Stephen Curry, returning to the lineup after a six-game absence due to a right ankle sprain, lasted 25 minutes before sustaining another injury, this one a sprain to his left MCL. The two-time MVP will undergo an MRI test Saturday.

“I pray to God,” McGee said, “that nothing’s wrong with him.”

The injury occurred with 3:09 left in the third quarter. After biting on a pump fake by Atlanta forward Mike Muscala, McGee wound up tumbling backward, with his 270 pounds landing directly at the front Curry legs. Curry immediately started limping away, with the sellout crowd at Oracle Arena gasping in horror.

“I was trying to block a shot,” McGee said beneath a vacant stare, “and I ran into him.”

That’s the kind of month it has been for the Warriors. All four of their All-Stars have been knocked out of action by an array of injuries.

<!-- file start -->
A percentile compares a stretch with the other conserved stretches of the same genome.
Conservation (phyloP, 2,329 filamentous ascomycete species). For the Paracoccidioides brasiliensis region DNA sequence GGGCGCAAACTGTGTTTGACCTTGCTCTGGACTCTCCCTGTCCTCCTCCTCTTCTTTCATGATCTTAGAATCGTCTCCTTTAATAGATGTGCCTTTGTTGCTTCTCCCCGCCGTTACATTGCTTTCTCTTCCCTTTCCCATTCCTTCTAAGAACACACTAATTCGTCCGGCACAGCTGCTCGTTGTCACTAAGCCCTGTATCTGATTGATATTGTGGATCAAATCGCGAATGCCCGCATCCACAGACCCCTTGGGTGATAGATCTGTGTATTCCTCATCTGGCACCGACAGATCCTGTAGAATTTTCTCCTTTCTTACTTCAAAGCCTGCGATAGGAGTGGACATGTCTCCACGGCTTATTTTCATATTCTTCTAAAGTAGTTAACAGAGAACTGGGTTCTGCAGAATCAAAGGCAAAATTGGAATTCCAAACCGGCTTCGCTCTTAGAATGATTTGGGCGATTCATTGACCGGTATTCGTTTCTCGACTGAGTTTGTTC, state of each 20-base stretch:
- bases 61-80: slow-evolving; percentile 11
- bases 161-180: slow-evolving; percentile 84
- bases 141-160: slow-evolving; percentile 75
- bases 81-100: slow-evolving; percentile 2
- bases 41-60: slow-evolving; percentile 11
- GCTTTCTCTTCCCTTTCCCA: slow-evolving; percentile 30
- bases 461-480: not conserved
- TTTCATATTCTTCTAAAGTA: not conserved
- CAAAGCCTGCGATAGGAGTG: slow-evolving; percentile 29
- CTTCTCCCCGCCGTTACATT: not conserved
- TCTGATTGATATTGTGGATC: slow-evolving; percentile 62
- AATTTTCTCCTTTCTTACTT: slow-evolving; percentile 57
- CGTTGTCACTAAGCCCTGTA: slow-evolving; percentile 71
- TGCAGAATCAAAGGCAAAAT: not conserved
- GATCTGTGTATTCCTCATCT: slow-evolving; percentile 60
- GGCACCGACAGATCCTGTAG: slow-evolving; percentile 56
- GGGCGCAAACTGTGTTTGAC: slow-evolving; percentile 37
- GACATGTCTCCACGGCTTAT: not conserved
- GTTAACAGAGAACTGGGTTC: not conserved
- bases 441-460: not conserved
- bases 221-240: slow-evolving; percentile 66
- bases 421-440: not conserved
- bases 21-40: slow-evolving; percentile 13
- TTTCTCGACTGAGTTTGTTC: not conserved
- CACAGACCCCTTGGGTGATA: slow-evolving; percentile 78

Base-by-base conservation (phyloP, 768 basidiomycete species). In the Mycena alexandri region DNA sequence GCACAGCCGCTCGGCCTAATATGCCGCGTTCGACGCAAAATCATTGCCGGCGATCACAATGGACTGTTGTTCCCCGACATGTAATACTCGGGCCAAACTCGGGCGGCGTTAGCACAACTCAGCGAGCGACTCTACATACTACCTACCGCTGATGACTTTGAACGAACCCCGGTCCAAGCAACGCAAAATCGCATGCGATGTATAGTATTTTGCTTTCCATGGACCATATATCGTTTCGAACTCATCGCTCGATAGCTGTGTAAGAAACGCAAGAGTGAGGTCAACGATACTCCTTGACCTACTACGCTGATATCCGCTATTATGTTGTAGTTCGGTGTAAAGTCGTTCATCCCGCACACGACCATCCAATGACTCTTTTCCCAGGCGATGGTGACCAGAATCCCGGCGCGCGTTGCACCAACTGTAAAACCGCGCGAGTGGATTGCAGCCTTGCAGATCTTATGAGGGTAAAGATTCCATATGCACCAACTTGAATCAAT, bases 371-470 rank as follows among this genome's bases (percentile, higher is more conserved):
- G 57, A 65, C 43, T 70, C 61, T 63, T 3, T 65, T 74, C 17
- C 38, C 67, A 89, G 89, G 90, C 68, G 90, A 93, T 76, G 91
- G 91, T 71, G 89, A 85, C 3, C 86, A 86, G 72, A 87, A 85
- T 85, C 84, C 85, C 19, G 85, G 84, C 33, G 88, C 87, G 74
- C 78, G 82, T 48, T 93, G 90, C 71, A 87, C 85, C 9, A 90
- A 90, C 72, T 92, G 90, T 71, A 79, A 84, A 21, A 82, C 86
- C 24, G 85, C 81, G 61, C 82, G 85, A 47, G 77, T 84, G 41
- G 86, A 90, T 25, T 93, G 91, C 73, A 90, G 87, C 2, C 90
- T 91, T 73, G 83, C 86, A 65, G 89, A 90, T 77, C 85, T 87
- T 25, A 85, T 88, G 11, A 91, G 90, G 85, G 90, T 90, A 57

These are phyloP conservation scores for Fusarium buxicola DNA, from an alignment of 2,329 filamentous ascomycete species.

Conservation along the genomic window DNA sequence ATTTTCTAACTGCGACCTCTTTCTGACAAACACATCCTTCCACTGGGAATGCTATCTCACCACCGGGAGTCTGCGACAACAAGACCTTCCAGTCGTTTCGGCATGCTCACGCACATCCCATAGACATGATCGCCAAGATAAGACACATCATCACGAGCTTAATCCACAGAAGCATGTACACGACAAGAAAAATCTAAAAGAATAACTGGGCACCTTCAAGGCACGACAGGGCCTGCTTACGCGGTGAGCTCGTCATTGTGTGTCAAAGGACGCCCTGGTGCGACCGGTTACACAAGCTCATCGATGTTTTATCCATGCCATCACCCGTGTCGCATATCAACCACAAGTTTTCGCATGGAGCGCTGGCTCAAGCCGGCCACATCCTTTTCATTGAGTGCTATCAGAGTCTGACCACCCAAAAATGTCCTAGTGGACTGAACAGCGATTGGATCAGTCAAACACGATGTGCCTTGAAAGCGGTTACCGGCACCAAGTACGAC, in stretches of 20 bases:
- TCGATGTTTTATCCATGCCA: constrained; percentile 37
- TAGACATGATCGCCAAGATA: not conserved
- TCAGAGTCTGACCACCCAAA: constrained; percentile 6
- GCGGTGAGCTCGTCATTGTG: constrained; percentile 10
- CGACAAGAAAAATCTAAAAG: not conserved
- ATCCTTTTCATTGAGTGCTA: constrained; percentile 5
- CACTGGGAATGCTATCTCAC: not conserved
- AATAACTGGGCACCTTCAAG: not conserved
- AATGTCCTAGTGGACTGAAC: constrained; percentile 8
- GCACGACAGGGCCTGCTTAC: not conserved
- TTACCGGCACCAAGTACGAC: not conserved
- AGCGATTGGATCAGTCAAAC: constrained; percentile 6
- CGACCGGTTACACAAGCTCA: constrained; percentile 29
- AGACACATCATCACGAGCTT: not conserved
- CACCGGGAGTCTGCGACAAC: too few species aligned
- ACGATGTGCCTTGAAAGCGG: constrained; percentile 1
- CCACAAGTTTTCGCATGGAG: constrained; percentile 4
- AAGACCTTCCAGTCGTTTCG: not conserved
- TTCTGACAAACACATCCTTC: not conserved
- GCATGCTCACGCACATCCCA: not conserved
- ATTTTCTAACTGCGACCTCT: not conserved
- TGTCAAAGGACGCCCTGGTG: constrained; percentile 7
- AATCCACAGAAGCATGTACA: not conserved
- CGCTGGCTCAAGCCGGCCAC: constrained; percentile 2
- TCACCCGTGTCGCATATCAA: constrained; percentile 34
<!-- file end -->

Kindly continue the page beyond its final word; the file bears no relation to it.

Curry went down March 8 after tweaking his surgically repaired right ankle. Kevin Durant and Klay Thompson were injured March 11 at Minnesota, Durant sustaining a rib cartilage injury after taking a elbow from 7-foot Timberwolves center Karl-Anthony Towns and Thompson spraining his right thumb after making contact with Minnesota point guard Jeff Teague.

Draymond Green began the next week as the team’s only healthy All-Star, a distinction that lasted eight days before he was struck down with a pelvic contusion Monday night in San Antonio.

“It’s like a juju or something on us,” McGee said. “I’ve never been part of a team where everybody just got injured, especially the starters. It’s kind of scary to tell the truth.”